Tuesday, May 16, 2006

See What The Integrator Has To Say. Topic: Calculus/Trigonometry. Level: Olympiad.

Problem: Evaluate $ \displaystyle \int_0^\pi \frac{x\sin{x}}{1+\cos^2{x}} dx $.

Solution: Now this does not have a straightforward integrate it solution, as The Integrator will show you. So we think... symmetry.

Note that $ \sin{x} = \sin{(\pi-x)} $ and $ \cos^2{x} = \cos^2{(\pi-x)} $. So that means

$ \displaystyle \int_0^\pi \frac{x\sin{x}}{1+\cos^2{x}} dx = \frac{1}{2} \int_0^\pi \frac{(x+(\pi-x)) \sin{x}}{1+\cos^2{x}} dx = \frac{\pi}{2} \int_0^\pi \frac{\sin{x}}{1+\cos^2{x}} dx $.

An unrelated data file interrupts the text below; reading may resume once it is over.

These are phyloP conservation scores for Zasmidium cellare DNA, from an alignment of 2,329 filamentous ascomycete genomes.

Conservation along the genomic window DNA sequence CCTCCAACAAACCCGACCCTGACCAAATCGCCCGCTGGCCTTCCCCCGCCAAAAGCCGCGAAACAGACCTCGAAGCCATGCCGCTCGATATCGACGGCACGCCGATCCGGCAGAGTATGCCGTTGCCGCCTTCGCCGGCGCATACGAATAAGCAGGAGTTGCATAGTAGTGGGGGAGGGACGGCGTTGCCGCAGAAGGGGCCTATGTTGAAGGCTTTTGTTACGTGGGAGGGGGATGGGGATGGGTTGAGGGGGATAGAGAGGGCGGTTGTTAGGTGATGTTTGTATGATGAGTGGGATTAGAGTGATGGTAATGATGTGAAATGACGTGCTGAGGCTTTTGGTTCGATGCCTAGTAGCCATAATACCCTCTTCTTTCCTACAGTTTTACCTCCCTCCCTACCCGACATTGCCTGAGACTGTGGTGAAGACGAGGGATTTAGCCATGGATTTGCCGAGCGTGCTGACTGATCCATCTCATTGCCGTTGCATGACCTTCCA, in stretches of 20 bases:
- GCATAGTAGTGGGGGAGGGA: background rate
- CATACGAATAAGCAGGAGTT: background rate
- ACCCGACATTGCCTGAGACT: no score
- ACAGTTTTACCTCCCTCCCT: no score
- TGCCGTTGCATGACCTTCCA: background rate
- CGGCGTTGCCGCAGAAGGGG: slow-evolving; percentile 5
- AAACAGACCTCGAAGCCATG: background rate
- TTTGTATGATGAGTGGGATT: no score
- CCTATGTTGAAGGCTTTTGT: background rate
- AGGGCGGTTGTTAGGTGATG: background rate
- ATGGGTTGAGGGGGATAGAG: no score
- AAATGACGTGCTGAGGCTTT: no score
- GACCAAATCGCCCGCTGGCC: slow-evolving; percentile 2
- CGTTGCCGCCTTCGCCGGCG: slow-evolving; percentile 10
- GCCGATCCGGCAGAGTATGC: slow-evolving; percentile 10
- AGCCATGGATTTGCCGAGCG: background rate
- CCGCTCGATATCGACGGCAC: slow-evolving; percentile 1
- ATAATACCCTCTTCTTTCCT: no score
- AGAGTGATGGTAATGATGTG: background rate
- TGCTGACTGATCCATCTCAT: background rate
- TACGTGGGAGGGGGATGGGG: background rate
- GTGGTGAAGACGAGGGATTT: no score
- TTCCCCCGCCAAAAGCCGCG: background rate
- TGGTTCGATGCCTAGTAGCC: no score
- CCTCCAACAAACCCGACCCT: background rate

But this integral is much more friendly, and we can easily make the substitution $ u = \cos{x} $ so $ du = -\sin{x} dx $. Our integral becomes

$ \displaystyle -\frac{\pi}{2} \int_1^{-1} \frac{du}{1+u^2} = -\frac{\pi}{2} [\arctan{u}]_1^{-1} = -\frac{\pi}{2} \left(-\frac{\pi}{4}-\frac{\pi}{4}\right) = \frac{\pi^2}{4} $.


Comment: Here we see the power of symmetry in integration - there's no clear way to evaluate the given integral so we try to make it into something we know. Using symmetry works well when functions are symmetric around the origin or you have inverse functions.


Practice Problem: Evaluate $ \displaystyle \int_0^1 \left(\sqrt[3]{1-x^7}-\sqrt[7]{1-x^3}\right) dx $.